Top-ranked recipe named "Irish Soda Bread Muffins"
So who says Irish soda bread HAS to be made in a round or loaf pan? These coffee-break-sized muffins, bursting with tiny sweet currants and a hint (or a hit, your choice) of caraway, are the perfect offering for St. Patrick's Day -- particularly if you're looking to celebrate with something other than corned beef and cabbage!
In a medium-sized mixing bowl, whisk together the flour, baking powder, baking soda, salt, sugar, currants or raisins, and caraway seeds. In a separate bowl, whisk together the egg, buttermilk (or equivalent) and melted butter (or equivalent). Quickly and gently combine the dry and wet ingredients; honestly, this won't take more than a few stirs with a bowl scraper or large spoon. As soon as everything is evenly moistened, quit; further stirring will cause the muffins to be tough.
Spoon the batter into 12 lightly greased cups in a standard muffin pan, filling the cups about 2/3 full. Bake the muffins in a preheated 400F oven for 15 minutes, until a cake tester inserted into the center of a muffin comes out clean. Remove them from the oven, wait 5 minutes, then remove the muffins from the pan and cool them on a wire rack. Serve them plain, or with butter and/or jam. Yield: 12 muffins.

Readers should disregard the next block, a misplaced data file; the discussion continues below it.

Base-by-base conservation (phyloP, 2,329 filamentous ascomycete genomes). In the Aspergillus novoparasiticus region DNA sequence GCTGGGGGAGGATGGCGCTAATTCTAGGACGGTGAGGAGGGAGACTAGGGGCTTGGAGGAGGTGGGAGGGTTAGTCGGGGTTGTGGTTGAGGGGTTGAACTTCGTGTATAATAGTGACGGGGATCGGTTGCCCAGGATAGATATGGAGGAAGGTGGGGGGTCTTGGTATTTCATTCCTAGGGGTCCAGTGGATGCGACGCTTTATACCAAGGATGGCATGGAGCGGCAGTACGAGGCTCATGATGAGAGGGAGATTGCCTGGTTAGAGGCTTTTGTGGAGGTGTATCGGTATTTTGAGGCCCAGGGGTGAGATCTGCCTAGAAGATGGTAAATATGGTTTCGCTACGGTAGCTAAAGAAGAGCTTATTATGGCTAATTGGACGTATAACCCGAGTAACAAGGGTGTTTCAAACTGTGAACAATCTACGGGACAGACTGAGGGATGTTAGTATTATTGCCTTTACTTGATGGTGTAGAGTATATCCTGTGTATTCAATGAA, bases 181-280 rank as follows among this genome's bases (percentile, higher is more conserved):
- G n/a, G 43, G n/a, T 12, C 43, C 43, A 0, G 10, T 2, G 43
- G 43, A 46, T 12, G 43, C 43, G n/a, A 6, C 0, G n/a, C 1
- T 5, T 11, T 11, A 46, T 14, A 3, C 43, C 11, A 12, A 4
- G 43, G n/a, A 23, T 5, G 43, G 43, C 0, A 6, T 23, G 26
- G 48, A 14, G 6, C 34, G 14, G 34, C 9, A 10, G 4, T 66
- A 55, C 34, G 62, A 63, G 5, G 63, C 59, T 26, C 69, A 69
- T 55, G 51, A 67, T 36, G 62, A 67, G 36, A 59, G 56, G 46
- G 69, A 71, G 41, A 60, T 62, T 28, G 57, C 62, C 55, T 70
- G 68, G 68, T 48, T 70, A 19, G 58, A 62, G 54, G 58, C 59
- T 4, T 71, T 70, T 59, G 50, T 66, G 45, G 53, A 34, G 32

**Note.. About 1 minute prior to removing from oven, I brushed the muffins with a little milk and sprinkled a bit of granulated sugar over them.
This is not at all a traditional Irish soda bread, which would be simply made with whole-wheat flour, baking soda, salt and buttermilk. Thoroughly Americanized, these muffins have traveled a long, long way from their Irish origin -- as have most of us Irish-Americans.
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aca11 1 year agoIt was delicious even though I am not even Irish!
AnnieBananie 7 years agoThis is not at all a traditional Irish soda bread, which would be simply made with whole-wheat flour, baking soda, salt and buttermilk. Thoroughly Americanized, these muffins have traveled a long, long way from their Irish origin -- as have most Irish-Americans. With thanks (again) to King Arthur Flour, for this recipe. [I posted this recipe.]